20 July, 2016
Seeing Alexei Ratmansky’s Cinderella for the Australian Ballet it was hard to equate this overblown production with his stripped down, flawed but eloquent, version for the Mariinsky Ballet in 2002. This time it seems that Ratmansky and designer Jérôme Kaplan in heading down-under, have found inspiration from Priscilla, Queen of the Desert. Kaplan is a designer capable of great style and elegance, evident in his designs for Jean-Christophe Maillot’s Cinderella and any number of other ballets. However, the heavy interiors, bulky costumes and weird headdresses do little to structure or shape this ballet.
Sergei Prokofiev’s score is a gift to the ballet world: magical and mysterious but also problematic. It is not as robust as his Romeo and Juliet but is at least as prescriptive. The first act, apart from introducing Cinders, has music for all sorts of comic business and it is only in the transformation moving away from the clutter of the house, that his evocative music for the seasons provides the opportunity for full-on dance.
After a brief moment of sadness, gazing on her dead mother’s portrait, Cinderella, Leanne Stojmenov, reveals a feisty and down-to-earth character. There is a plenty of bawdy fun with stepmother, Amy Harris, throwing a tantrum over her wig. (I quite agree – it was dreadful!) The uproarious dancing lesson proves Eloise Fryer as Dumpy to have the most fine-tuned sense of comedy. In the kitchen, oddly furnished with a pink, pouty-lipped sofa and washing line strung across its width, the trio are too often just silly and bad-tempered with little of the humour sufficiently barbed. However, the trio do get some clever choreography which they accomplish very successfully to the enjoyment of the audience.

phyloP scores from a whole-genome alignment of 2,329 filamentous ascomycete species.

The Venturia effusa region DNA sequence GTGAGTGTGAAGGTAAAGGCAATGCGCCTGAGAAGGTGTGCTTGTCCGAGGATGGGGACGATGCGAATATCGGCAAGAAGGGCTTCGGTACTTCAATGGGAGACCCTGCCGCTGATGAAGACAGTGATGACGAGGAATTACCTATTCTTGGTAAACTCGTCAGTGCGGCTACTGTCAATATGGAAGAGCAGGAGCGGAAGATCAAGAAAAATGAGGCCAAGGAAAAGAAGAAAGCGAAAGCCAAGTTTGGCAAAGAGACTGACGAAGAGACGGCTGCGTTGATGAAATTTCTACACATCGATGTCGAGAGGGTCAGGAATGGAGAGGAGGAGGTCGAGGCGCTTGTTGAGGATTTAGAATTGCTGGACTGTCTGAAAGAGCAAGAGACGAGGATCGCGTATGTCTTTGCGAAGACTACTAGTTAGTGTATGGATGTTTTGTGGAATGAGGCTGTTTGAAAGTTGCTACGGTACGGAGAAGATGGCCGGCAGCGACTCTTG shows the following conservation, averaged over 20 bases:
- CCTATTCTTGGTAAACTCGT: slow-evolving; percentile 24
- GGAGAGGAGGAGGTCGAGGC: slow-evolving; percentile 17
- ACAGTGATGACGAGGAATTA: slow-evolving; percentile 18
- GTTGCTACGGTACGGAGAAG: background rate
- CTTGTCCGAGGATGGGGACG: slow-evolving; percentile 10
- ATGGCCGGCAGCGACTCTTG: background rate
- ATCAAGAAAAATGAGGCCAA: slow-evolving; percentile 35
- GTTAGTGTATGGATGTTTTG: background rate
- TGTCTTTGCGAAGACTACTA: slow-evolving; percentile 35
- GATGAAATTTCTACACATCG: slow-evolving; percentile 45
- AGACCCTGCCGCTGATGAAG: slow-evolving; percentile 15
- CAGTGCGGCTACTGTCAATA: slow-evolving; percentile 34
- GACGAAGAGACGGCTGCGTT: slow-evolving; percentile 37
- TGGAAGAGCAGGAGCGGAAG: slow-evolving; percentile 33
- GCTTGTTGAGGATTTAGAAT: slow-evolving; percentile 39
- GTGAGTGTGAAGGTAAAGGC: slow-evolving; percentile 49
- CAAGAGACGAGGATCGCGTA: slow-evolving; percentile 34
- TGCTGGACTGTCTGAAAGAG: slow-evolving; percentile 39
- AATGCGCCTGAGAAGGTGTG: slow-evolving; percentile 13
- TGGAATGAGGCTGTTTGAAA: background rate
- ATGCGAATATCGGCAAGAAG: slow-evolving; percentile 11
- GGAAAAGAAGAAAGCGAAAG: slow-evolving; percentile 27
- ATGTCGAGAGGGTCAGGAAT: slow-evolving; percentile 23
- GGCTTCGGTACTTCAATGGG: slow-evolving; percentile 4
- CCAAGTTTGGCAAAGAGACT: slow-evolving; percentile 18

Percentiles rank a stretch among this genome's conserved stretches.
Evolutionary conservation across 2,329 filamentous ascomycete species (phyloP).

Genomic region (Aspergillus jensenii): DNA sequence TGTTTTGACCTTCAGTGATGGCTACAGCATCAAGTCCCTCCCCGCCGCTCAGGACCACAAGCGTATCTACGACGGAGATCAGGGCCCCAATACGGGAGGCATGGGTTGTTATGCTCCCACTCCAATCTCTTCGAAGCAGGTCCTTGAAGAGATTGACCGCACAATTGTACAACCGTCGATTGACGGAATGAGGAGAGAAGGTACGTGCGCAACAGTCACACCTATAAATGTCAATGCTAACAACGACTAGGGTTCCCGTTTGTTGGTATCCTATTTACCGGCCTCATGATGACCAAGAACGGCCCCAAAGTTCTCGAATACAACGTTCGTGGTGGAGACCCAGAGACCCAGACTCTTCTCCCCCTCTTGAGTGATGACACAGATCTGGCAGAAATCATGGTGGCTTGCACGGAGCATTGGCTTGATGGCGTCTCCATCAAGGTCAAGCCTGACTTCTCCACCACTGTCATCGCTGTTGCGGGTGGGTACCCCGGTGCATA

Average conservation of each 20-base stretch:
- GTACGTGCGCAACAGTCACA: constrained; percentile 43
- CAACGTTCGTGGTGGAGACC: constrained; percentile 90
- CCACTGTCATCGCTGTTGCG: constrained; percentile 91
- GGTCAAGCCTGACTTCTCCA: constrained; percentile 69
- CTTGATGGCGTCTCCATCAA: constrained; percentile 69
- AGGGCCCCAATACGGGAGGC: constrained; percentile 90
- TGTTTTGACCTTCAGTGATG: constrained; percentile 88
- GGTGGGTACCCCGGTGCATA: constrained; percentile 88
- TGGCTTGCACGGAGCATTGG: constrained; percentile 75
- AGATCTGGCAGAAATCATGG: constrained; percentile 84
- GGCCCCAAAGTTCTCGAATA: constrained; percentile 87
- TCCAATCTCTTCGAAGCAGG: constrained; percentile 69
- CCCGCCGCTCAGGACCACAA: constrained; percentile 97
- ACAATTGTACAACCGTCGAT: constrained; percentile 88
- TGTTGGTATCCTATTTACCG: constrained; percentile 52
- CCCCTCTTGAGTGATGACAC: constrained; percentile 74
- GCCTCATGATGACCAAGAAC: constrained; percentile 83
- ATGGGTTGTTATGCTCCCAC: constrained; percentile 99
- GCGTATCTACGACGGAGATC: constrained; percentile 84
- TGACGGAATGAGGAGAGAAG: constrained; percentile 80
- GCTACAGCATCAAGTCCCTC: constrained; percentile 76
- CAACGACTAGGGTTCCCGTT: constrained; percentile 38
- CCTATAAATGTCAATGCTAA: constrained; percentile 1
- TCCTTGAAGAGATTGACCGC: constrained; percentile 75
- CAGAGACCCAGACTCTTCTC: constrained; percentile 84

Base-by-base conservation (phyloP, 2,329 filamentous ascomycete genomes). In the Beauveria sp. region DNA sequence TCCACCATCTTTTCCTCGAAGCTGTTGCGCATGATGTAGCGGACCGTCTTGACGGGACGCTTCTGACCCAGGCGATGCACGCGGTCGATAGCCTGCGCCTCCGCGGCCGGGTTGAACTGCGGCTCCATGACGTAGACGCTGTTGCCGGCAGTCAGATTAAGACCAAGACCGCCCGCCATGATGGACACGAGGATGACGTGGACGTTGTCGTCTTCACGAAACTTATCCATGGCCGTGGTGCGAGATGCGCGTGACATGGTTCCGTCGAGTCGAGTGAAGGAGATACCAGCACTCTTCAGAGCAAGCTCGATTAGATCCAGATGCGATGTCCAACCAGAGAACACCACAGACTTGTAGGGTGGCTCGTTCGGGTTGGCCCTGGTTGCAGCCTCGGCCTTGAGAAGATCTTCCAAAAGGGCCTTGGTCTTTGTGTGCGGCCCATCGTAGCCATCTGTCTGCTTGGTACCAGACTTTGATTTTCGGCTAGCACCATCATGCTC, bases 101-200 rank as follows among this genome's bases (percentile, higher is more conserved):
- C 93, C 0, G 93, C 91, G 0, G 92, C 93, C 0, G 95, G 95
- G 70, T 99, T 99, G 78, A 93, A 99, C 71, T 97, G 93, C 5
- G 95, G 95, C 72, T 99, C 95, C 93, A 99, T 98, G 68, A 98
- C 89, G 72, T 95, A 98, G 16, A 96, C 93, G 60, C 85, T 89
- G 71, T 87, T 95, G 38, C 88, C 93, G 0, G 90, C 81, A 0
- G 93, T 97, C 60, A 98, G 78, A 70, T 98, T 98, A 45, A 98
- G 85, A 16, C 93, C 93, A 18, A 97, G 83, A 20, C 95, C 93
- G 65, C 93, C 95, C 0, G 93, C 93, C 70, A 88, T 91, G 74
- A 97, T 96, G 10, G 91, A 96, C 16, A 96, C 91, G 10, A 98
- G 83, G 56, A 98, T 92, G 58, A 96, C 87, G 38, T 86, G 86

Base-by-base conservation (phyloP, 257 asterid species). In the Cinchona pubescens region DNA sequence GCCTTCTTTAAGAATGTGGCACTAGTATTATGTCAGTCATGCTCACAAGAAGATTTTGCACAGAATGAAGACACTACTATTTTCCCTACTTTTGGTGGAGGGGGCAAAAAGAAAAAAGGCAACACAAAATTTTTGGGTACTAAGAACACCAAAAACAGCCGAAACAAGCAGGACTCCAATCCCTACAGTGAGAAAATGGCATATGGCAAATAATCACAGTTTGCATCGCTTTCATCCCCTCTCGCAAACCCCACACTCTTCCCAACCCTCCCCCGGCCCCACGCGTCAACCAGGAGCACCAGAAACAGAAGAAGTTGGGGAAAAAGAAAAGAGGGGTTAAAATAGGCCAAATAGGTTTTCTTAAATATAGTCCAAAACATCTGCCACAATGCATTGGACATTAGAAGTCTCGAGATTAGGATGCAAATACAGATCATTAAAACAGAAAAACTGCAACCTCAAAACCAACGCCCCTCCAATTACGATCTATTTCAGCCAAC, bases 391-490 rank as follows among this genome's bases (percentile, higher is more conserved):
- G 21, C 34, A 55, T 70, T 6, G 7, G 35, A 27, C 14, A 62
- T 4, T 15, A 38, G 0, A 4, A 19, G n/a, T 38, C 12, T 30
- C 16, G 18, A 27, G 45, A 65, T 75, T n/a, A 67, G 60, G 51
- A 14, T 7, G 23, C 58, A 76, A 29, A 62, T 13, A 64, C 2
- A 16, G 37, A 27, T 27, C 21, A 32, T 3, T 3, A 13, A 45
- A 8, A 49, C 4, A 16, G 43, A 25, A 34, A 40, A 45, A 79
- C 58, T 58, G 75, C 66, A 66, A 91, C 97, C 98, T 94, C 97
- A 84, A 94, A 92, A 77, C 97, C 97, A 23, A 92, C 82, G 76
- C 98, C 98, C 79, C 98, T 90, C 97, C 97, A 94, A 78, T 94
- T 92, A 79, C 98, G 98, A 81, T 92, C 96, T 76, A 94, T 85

Fairy Godmother, Jasmin Durham, eccentric in appearance as a pointy nosed bag-lady, is sadly undervalued and short on magic and ditto the seasons. Ratmansky has transformed them into planets, who play little active part in Cinderella’s make-over to a glamorous Princess, and Prokofiev becomes almost an afterthought. These celestial bodies bring a surreal costume opportunity and, with a trendy nod to gender diversity, sport unisex gear and brightly coloured bubble tutus.
In the ballroom the company get down to some serious dancing, the sycophantic guests posturing around the Prince. In the role Kevin Jackson makes his presence felt. He bursts onto the stage in a brilliant white suit and executes an impressive solo in the traditional grand manner. The duets allow opportunities for emotional contact between big lifts and supported adage, but it is only in the final pas de deux in the moonlight that they seemed to find genuine harmony finishing in a gentle embrace. The pair are very accomplished dancers but, despite the promises in the programme notes, rather standard characters. A telling moment comes as the clock strikes midnight and the Prince meets his Cinderella now in her drab dress and totally ignores her. Is he in love with the woman or only the woman in designer dress?
The third act is another tricky one. A limousine is projected on the back drop as the Prince searches the world trying to find his elusive love. Prokofiev offers a narrative but there was little coherence in the choreography. The Prince encounters temptations: first a group of nubile but ineffective women followed by a team of men who lift and carry him to little effect. It is all very confusing but he eventually finds his way to the right house to meet his Cinderella.
Thinking back, Ratmansky’s 2002 version reveals how much a great artist, like Diana Vishneva, can shape a work. I was pleased that the week before, the Australian Ballet presented their home grown Swan Lake, and were able to show the quality, both technically and artistically, of this fine company.